Meet local farmers and producers at Lincoln Farmers' Markets and sample some of the best food the region has to offer.
Meet local artists at Lincoln Artists' Market, Castle Hill Lincoln.
Classic cars amazingly loved and restored are displayed along Lincoln's Brayford Waterfront.
Classic cars, trucks and bikes of all ages will adorn our historic city with a vibrant and colourful spectacle.
For the enthusiastic classic vehicle owner, the annual event represents the perfect opportunity to polish up the chrome and enjoy like minded company. For the casual onlooker, the free admission to the event gives a rare opportunity to soak up real nostalgia in the Brayford Waterfront.
Over 250 singers and musicians come together at Lincoln Cathedral to raise money for St Barnabas Lincolnshire Hospice.
Over 250 singers and musicians will come together to perform The City Garden at Lincoln Cathedral. Award winning choirs Scunthorpe Junior Choir and the Choirs of Lincoln Minster School will join the Salisbury Community Choir under the direction of Jeremy Backhouse, one of Britain's leading choral conductors.
The City Garden is a cantata composed by Will Todd, one of Britain's finest young composers.
It takes the listener on a romantic journey through the seasons with different moods, temperatures and weather supplying the light and shade. It combines a foot-tapping mix of jazz and gospel with unforgettable melodies and lyrics, and links the four seasons and the human journey from Adam's fall to man's redemption; it is a moving and spiritual work on many levels. It's a wonderful piece to sing and is a vibrant, emotional and arresting piece to listen to.
Salisbury Community Choir has in excess of 150 members, and has a real community focus, having raised in excess of £100,000 for a range of charities. For their Lincoln Cathedral performance the choir will be donating all proceeds to Lincoln's local charity St Barnabas Lincolnshire Hospice.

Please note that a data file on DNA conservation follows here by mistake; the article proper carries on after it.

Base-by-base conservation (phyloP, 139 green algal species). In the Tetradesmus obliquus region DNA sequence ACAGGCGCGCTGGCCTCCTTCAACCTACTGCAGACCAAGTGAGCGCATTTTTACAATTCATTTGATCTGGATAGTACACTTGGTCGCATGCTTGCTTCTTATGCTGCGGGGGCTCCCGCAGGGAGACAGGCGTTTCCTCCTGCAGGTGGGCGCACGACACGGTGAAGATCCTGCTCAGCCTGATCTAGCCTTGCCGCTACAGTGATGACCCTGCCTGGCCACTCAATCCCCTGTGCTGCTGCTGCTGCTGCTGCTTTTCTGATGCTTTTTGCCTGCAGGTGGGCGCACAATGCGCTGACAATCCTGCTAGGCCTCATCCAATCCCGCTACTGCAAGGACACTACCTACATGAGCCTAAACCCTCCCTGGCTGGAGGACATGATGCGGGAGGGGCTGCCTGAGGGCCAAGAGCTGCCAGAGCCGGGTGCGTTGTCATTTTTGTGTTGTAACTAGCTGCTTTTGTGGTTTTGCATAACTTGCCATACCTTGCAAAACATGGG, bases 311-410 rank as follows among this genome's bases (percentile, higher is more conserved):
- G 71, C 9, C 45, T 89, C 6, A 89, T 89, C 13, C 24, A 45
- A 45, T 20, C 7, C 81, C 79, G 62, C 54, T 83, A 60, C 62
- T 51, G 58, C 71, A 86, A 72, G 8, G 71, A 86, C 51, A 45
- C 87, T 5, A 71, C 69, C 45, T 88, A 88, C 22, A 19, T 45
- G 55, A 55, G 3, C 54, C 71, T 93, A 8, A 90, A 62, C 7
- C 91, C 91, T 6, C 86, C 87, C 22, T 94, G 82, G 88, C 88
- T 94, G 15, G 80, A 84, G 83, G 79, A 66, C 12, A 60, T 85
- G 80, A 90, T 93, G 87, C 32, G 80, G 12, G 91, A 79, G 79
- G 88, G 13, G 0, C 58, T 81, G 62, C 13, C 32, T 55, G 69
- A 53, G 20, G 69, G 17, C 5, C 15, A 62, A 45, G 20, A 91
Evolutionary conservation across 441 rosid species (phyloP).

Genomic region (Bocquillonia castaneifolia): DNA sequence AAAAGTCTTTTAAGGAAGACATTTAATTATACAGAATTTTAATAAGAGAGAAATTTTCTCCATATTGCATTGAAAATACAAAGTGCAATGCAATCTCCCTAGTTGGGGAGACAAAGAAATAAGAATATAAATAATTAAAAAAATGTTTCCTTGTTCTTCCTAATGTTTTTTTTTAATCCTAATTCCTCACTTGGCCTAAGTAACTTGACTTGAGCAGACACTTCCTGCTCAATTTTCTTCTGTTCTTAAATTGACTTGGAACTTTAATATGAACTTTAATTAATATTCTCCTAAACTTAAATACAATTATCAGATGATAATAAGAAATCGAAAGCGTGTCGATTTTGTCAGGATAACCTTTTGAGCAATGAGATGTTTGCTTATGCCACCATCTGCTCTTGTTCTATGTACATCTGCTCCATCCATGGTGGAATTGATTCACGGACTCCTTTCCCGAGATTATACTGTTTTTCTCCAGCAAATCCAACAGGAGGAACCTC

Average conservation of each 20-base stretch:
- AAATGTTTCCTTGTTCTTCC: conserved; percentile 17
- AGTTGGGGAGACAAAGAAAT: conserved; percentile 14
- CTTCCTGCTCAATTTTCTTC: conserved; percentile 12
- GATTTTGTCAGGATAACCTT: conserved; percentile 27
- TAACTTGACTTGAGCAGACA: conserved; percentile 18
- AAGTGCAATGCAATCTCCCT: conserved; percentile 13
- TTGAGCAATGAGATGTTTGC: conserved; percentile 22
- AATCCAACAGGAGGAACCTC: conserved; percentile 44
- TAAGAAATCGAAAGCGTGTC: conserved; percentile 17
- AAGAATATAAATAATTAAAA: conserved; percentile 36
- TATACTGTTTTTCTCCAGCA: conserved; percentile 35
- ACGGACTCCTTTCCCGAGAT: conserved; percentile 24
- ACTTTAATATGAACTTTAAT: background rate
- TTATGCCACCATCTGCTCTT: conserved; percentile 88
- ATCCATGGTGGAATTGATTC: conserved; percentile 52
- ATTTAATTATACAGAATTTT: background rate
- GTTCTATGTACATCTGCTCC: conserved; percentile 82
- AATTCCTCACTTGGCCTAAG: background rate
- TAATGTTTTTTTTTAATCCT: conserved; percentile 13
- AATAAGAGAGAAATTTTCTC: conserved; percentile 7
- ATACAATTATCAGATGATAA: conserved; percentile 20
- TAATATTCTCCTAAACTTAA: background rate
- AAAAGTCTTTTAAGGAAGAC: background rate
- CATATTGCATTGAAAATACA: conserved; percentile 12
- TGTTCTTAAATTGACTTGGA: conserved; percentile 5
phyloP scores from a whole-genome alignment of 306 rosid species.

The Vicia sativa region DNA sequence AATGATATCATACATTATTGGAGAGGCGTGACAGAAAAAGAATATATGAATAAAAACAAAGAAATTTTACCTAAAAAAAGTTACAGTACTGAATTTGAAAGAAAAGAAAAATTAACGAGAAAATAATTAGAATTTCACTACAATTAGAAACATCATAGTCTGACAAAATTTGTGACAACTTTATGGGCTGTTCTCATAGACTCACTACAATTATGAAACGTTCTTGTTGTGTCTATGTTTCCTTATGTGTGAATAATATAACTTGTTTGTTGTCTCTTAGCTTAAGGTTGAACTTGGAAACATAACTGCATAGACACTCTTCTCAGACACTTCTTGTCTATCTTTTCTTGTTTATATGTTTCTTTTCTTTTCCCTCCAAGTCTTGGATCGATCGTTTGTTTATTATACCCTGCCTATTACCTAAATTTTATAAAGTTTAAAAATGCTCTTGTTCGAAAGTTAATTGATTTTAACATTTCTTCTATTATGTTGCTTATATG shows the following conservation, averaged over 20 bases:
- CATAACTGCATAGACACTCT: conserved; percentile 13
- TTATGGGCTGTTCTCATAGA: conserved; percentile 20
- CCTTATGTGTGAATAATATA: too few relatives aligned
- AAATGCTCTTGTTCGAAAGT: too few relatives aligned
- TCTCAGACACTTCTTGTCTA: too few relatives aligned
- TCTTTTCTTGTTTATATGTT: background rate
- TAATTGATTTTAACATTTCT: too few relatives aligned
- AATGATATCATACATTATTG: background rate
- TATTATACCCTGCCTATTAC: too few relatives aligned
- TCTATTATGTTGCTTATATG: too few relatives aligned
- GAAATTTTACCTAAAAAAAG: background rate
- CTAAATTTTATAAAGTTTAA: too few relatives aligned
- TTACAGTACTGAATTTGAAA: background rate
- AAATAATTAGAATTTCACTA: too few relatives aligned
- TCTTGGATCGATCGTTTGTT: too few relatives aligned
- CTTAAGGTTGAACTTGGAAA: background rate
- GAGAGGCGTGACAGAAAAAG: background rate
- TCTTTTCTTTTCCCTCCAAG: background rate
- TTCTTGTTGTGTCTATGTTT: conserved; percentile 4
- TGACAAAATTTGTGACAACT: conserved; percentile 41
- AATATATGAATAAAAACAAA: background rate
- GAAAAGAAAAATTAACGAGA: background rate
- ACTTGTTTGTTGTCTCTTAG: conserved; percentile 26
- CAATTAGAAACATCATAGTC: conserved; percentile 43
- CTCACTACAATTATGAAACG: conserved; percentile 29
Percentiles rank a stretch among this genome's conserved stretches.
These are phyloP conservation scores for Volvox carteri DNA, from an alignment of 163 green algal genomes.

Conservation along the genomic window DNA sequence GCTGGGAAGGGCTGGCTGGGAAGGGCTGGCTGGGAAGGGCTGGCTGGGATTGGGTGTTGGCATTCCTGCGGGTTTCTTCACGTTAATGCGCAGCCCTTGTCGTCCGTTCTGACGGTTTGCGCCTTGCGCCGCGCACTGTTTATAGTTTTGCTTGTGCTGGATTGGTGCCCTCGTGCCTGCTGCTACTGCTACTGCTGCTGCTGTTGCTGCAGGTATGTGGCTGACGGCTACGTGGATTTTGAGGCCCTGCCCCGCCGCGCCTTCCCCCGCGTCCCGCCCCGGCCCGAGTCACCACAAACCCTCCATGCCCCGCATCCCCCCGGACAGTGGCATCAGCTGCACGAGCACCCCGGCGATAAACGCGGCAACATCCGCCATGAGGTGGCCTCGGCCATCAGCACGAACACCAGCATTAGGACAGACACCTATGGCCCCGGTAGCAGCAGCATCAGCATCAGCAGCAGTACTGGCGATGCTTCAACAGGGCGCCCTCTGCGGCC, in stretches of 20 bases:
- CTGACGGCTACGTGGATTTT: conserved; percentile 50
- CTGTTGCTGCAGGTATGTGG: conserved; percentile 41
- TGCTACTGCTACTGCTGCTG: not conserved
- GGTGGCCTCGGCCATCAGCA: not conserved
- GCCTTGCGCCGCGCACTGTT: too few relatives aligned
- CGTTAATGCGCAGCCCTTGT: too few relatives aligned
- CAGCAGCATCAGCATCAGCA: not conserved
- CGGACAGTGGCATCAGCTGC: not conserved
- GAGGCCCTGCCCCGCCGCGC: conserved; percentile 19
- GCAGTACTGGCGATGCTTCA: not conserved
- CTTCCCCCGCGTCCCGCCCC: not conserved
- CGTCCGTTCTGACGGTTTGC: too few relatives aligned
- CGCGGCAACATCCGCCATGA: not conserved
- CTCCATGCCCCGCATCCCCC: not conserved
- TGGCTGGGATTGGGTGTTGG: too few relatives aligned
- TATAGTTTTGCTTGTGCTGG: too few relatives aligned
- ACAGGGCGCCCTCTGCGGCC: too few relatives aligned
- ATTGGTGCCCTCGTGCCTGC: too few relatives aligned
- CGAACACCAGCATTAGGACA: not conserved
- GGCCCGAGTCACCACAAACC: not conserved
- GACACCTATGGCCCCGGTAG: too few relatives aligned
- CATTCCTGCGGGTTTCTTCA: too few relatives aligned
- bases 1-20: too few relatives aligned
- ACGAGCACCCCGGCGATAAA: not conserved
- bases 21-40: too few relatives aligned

The jazz scene comes to Lincoln for its annual 9-day celebration of jazz music featuring UK and international acts including The Big Chris Barber Band.
Jazz artists, bands and experts will be performing, often for free, in venues across Lincoln, in May.
Friday 9th May
Saturday 10th May
Sunday 11th May
Tuesday 13th May
Wednesday 14th May
Thursday 15th May
Friday 16th May
Saturday 17th May
The Lincoln Christmas Market. A contemporary cathedral city with over 2,000 years of history, Lincoln is the perfect place to visit over the festive period. Take a trip back through time and stroll along the cobbles the cultural quarter of the city. The medieval square between the impressive Norman castle and magnificent Gothic Cathedral is the perfect backdrop for the Christmas Market.
Visitors are welcomed to this beautiful city and the traditional Christmas Market, where you will enjoy cultural entertainment and stroll around over 250 stalls nestled with in the medieval square and surrounding area.
Lincoln Christmas Market has developed dramatically since it began with just 11 stalls. The Christmas Market gives visitors and residents a truly festive experience, with a traditional, high quality event for all the family.